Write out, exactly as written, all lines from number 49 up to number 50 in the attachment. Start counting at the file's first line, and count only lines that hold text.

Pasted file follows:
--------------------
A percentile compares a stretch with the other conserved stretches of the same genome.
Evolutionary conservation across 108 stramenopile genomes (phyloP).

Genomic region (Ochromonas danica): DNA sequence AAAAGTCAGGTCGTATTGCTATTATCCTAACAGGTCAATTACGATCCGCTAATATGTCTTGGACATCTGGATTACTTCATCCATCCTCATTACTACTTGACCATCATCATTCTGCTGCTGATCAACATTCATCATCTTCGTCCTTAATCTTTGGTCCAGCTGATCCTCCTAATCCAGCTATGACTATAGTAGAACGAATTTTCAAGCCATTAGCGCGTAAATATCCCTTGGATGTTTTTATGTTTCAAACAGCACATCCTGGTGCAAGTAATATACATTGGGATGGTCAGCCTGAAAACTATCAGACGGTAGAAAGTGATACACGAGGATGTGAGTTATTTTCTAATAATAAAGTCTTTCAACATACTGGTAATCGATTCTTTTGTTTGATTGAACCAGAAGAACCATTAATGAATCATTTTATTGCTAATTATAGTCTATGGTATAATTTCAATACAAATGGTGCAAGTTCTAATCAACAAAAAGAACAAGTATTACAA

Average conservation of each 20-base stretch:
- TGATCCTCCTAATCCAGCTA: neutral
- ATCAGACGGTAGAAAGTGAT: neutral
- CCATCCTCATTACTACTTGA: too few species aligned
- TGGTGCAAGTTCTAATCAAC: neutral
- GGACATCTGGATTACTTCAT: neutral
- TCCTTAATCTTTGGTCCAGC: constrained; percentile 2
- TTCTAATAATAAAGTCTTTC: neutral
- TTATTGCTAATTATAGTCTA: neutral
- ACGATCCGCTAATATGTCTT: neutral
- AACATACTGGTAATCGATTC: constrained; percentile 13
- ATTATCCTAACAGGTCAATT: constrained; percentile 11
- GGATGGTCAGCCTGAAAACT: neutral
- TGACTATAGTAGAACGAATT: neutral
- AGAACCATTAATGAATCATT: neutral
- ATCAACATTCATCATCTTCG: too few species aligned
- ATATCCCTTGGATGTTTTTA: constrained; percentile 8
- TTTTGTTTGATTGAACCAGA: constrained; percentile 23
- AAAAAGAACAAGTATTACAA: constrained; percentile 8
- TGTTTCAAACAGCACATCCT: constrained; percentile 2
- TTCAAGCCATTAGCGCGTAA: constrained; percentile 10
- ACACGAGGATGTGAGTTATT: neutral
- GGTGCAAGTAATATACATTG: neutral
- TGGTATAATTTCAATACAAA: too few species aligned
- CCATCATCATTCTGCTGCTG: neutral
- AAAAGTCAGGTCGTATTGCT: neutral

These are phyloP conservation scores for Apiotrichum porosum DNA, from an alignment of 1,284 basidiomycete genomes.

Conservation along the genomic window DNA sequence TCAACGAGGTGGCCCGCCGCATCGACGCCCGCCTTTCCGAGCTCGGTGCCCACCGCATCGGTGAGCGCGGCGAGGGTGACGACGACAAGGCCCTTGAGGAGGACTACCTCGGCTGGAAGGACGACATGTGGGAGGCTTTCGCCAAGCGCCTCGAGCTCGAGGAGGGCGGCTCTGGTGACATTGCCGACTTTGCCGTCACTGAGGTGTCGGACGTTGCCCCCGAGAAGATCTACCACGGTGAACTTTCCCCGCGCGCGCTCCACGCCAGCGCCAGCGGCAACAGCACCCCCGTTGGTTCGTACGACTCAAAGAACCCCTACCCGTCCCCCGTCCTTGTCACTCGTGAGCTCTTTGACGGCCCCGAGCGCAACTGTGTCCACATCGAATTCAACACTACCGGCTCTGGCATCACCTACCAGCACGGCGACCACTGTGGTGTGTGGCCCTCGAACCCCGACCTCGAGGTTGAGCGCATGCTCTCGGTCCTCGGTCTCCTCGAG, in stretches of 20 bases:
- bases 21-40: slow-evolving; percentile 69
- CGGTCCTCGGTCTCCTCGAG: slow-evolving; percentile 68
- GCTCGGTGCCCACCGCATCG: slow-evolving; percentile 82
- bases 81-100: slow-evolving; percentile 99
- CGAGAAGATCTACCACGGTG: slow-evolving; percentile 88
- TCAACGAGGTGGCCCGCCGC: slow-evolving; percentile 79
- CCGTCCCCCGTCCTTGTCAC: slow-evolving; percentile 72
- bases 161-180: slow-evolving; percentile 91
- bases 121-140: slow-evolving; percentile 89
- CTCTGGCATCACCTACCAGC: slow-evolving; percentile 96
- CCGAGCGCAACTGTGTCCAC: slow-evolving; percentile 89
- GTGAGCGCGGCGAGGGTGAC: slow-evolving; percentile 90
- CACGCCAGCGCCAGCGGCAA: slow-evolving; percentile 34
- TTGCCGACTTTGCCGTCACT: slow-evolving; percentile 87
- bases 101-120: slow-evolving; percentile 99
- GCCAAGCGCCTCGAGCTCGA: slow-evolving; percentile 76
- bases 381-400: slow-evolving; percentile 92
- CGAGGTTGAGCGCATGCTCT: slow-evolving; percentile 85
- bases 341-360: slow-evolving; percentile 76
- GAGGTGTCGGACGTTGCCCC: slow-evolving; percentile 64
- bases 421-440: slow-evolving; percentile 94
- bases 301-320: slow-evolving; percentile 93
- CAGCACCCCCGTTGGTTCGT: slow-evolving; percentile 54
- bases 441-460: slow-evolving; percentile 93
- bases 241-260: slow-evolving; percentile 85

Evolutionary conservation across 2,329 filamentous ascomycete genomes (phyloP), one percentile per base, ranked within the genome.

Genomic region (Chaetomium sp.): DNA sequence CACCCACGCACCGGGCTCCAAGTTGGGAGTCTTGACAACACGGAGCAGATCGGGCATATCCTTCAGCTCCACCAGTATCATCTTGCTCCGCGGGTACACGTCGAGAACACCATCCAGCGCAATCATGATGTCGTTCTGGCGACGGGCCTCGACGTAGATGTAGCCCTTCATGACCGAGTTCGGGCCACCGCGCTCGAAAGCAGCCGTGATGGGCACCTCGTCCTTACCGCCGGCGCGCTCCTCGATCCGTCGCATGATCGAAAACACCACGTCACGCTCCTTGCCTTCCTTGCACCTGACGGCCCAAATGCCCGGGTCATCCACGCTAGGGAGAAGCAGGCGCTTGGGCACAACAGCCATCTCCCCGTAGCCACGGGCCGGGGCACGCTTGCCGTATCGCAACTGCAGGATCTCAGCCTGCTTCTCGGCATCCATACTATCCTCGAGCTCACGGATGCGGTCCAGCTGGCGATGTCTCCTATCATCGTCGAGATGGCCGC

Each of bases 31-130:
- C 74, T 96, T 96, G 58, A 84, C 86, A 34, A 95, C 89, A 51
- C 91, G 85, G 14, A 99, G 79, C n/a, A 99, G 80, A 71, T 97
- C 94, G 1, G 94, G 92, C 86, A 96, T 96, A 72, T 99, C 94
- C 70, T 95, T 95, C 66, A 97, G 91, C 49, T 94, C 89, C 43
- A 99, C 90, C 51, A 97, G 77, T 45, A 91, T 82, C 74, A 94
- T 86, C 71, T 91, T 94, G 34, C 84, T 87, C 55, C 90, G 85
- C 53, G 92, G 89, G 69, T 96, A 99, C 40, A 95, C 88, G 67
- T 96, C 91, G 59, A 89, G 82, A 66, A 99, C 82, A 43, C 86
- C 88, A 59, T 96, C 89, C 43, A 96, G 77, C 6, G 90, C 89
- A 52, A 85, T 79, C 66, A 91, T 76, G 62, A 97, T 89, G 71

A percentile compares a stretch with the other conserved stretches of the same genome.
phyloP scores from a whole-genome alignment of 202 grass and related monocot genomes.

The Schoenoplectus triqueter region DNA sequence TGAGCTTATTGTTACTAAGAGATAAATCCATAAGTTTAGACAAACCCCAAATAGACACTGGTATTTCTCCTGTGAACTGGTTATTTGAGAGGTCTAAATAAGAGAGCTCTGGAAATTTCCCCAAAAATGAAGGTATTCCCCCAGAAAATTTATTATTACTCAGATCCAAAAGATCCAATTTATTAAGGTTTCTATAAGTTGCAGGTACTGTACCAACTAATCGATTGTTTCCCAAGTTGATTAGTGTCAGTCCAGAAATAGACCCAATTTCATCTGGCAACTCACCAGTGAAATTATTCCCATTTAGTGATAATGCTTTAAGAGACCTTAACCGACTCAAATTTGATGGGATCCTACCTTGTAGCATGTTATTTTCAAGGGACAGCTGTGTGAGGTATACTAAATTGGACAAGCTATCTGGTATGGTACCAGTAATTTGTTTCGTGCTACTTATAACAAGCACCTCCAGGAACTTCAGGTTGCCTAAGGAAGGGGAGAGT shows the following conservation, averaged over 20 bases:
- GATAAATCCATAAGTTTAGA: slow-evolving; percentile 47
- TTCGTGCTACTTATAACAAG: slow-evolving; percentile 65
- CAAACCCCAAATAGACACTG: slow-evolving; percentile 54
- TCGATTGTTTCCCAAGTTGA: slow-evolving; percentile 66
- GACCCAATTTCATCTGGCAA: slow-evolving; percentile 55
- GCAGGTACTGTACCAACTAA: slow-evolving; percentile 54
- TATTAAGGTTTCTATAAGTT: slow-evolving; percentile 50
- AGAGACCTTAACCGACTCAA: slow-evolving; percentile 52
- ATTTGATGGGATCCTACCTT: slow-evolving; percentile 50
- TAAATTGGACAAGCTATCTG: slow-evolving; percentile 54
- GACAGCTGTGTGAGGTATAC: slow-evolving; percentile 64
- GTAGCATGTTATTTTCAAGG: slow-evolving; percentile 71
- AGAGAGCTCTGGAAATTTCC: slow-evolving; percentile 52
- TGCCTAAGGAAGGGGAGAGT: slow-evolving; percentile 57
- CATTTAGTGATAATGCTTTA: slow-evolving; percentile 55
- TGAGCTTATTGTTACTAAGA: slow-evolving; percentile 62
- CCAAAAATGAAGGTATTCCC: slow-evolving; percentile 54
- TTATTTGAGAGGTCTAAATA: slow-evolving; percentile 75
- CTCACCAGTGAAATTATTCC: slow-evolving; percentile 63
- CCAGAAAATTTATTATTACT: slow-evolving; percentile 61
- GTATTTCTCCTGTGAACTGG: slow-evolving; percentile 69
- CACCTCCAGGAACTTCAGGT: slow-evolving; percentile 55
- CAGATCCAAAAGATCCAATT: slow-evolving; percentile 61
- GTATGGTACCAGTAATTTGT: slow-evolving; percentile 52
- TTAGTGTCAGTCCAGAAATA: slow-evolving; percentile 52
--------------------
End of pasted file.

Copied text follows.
- CGAGGTTGAGCGCATGCTCT: slow-evolving; percentile 85
- bases 341-360: slow-evolving; percentile 76